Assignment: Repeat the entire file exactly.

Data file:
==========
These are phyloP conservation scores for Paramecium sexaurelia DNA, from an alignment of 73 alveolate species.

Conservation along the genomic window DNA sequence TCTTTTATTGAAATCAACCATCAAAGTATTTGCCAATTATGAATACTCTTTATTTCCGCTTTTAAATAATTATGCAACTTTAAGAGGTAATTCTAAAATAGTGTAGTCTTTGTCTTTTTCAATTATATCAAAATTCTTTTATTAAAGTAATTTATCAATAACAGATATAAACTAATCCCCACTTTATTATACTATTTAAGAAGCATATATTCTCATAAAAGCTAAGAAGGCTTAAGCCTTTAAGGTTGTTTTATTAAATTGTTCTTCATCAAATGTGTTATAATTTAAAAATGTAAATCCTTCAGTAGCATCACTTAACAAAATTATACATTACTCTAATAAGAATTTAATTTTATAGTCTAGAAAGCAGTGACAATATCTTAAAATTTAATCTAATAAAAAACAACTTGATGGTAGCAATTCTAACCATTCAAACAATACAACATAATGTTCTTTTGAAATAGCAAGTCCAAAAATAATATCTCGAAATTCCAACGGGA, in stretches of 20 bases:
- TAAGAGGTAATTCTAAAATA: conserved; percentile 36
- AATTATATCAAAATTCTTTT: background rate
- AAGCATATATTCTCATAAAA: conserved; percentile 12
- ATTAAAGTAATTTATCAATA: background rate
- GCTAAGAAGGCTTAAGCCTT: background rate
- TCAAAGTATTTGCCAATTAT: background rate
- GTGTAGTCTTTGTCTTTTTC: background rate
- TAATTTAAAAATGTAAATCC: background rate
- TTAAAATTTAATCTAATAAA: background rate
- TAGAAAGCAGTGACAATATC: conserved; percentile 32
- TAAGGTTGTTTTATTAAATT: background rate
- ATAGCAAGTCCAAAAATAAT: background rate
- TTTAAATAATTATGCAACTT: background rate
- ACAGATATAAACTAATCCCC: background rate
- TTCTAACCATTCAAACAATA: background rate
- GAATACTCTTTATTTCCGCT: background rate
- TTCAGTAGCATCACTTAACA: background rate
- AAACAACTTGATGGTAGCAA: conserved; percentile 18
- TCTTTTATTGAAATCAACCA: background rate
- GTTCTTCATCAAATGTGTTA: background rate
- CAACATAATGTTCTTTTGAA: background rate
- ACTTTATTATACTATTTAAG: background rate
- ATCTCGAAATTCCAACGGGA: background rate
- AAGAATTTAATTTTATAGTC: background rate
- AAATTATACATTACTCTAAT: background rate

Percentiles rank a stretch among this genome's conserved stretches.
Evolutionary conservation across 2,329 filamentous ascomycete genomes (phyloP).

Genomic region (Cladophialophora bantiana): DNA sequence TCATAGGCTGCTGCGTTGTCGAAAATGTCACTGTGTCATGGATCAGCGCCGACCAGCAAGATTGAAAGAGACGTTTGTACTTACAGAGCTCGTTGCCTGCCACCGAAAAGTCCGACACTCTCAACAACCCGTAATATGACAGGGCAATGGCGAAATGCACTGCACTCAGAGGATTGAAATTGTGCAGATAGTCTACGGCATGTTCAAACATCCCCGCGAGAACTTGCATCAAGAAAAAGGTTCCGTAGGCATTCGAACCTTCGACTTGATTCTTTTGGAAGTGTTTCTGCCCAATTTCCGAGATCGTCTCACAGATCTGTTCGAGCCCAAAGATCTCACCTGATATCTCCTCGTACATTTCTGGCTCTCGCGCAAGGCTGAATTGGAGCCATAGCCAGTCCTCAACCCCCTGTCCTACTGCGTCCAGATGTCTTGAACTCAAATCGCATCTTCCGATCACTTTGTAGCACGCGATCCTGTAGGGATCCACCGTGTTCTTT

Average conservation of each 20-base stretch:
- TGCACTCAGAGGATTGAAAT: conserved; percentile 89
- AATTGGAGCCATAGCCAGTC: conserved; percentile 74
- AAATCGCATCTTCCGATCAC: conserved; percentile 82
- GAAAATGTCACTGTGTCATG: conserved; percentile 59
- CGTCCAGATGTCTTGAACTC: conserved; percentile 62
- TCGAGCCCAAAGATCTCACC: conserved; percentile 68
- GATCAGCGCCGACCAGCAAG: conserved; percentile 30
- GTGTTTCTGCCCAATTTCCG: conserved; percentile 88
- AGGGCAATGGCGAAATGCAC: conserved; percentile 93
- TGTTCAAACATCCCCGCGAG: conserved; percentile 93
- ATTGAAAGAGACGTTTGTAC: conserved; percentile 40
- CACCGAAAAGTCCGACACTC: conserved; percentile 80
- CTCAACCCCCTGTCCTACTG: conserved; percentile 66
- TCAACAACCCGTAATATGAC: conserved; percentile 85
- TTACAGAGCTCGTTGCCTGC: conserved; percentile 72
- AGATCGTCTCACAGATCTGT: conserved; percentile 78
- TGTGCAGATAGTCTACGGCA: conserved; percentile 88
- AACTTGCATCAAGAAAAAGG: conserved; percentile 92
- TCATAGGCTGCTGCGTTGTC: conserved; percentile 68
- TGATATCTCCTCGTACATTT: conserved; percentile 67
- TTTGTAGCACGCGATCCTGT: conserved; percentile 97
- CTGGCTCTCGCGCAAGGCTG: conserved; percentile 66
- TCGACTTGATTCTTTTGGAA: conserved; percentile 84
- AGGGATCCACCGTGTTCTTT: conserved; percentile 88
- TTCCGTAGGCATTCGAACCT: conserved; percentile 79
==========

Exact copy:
These are phyloP conservation scores for Paramecium sexaurelia DNA, from an alignment of 73 alveolate species.

Conservation along the genomic window DNA sequence TCTTTTATTGAAATCAACCATCAAAGTATTTGCCAATTATGAATACTCTTTATTTCCGCTTTTAAATAATTATGCAACTTTAAGAGGTAATTCTAAAATAGTGTAGTCTTTGTCTTTTTCAATTATATCAAAATTCTTTTATTAAAGTAATTTATCAATAACAGATATAAACTAATCCCCACTTTATTATACTATTTAAGAAGCATATATTCTCATAAAAGCTAAGAAGGCTTAAGCCTTTAAGGTTGTTTTATTAAATTGTTCTTCATCAAATGTGTTATAATTTAAAAATGTAAATCCTTCAGTAGCATCACTTAACAAAATTATACATTACTCTAATAAGAATTTAATTTTATAGTCTAGAAAGCAGTGACAATATCTTAAAATTTAATCTAATAAAAAACAACTTGATGGTAGCAATTCTAACCATTCAAACAATACAACATAATGTTCTTTTGAAATAGCAAGTCCAAAAATAATATCTCGAAATTCCAACGGGA, in stretches of 20 bases:
- TAAGAGGTAATTCTAAAATA: conserved; percentile 36
- AATTATATCAAAATTCTTTT: background rate
- AAGCATATATTCTCATAAAA: conserved; percentile 12
- ATTAAAGTAATTTATCAATA: background rate
- GCTAAGAAGGCTTAAGCCTT: background rate
- TCAAAGTATTTGCCAATTAT: background rate
- GTGTAGTCTTTGTCTTTTTC: background rate
- TAATTTAAAAATGTAAATCC: background rate
- TTAAAATTTAATCTAATAAA: background rate
- TAGAAAGCAGTGACAATATC: conserved; percentile 32
- TAAGGTTGTTTTATTAAATT: background rate
- ATAGCAAGTCCAAAAATAAT: background rate
- TTTAAATAATTATGCAACTT: background rate
- ACAGATATAAACTAATCCCC: background rate
- TTCTAACCATTCAAACAATA: background rate
- GAATACTCTTTATTTCCGCT: background rate
- TTCAGTAGCATCACTTAACA: background rate
- AAACAACTTGATGGTAGCAA: conserved; percentile 18
- TCTTTTATTGAAATCAACCA: background rate
- GTTCTTCATCAAATGTGTTA: background rate
- CAACATAATGTTCTTTTGAA: background rate
- ACTTTATTATACTATTTAAG: background rate
- ATCTCGAAATTCCAACGGGA: background rate
- AAGAATTTAATTTTATAGTC: background rate
- AAATTATACATTACTCTAAT: background rate

Percentiles rank a stretch among this genome's conserved stretches.
Evolutionary conservation across 2,329 filamentous ascomycete genomes (phyloP).

Genomic region (Cladophialophora bantiana): DNA sequence TCATAGGCTGCTGCGTTGTCGAAAATGTCACTGTGTCATGGATCAGCGCCGACCAGCAAGATTGAAAGAGACGTTTGTACTTACAGAGCTCGTTGCCTGCCACCGAAAAGTCCGACACTCTCAACAACCCGTAATATGACAGGGCAATGGCGAAATGCACTGCACTCAGAGGATTGAAATTGTGCAGATAGTCTACGGCATGTTCAAACATCCCCGCGAGAACTTGCATCAAGAAAAAGGTTCCGTAGGCATTCGAACCTTCGACTTGATTCTTTTGGAAGTGTTTCTGCCCAATTTCCGAGATCGTCTCACAGATCTGTTCGAGCCCAAAGATCTCACCTGATATCTCCTCGTACATTTCTGGCTCTCGCGCAAGGCTGAATTGGAGCCATAGCCAGTCCTCAACCCCCTGTCCTACTGCGTCCAGATGTCTTGAACTCAAATCGCATCTTCCGATCACTTTGTAGCACGCGATCCTGTAGGGATCCACCGTGTTCTTT

Average conservation of each 20-base stretch:
- TGCACTCAGAGGATTGAAAT: conserved; percentile 89
- AATTGGAGCCATAGCCAGTC: conserved; percentile 74
- AAATCGCATCTTCCGATCAC: conserved; percentile 82
- GAAAATGTCACTGTGTCATG: conserved; percentile 59
- CGTCCAGATGTCTTGAACTC: conserved; percentile 62
- TCGAGCCCAAAGATCTCACC: conserved; percentile 68
- GATCAGCGCCGACCAGCAAG: conserved; percentile 30
- GTGTTTCTGCCCAATTTCCG: conserved; percentile 88
- AGGGCAATGGCGAAATGCAC: conserved; percentile 93
- TGTTCAAACATCCCCGCGAG: conserved; percentile 93
- ATTGAAAGAGACGTTTGTAC: conserved; percentile 40
- CACCGAAAAGTCCGACACTC: conserved; percentile 80
- CTCAACCCCCTGTCCTACTG: conserved; percentile 66
- TCAACAACCCGTAATATGAC: conserved; percentile 85
- TTACAGAGCTCGTTGCCTGC: conserved; percentile 72
- AGATCGTCTCACAGATCTGT: conserved; percentile 78
- TGTGCAGATAGTCTACGGCA: conserved; percentile 88
- AACTTGCATCAAGAAAAAGG: conserved; percentile 92
- TCATAGGCTGCTGCGTTGTC: conserved; percentile 68
- TGATATCTCCTCGTACATTT: conserved; percentile 67
- TTTGTAGCACGCGATCCTGT: conserved; percentile 97
- CTGGCTCTCGCGCAAGGCTG: conserved; percentile 66
- TCGACTTGATTCTTTTGGAA: conserved; percentile 84
- AGGGATCCACCGTGTTCTTT: conserved; percentile 88
- TTCCGTAGGCATTCGAACCT: conserved; percentile 79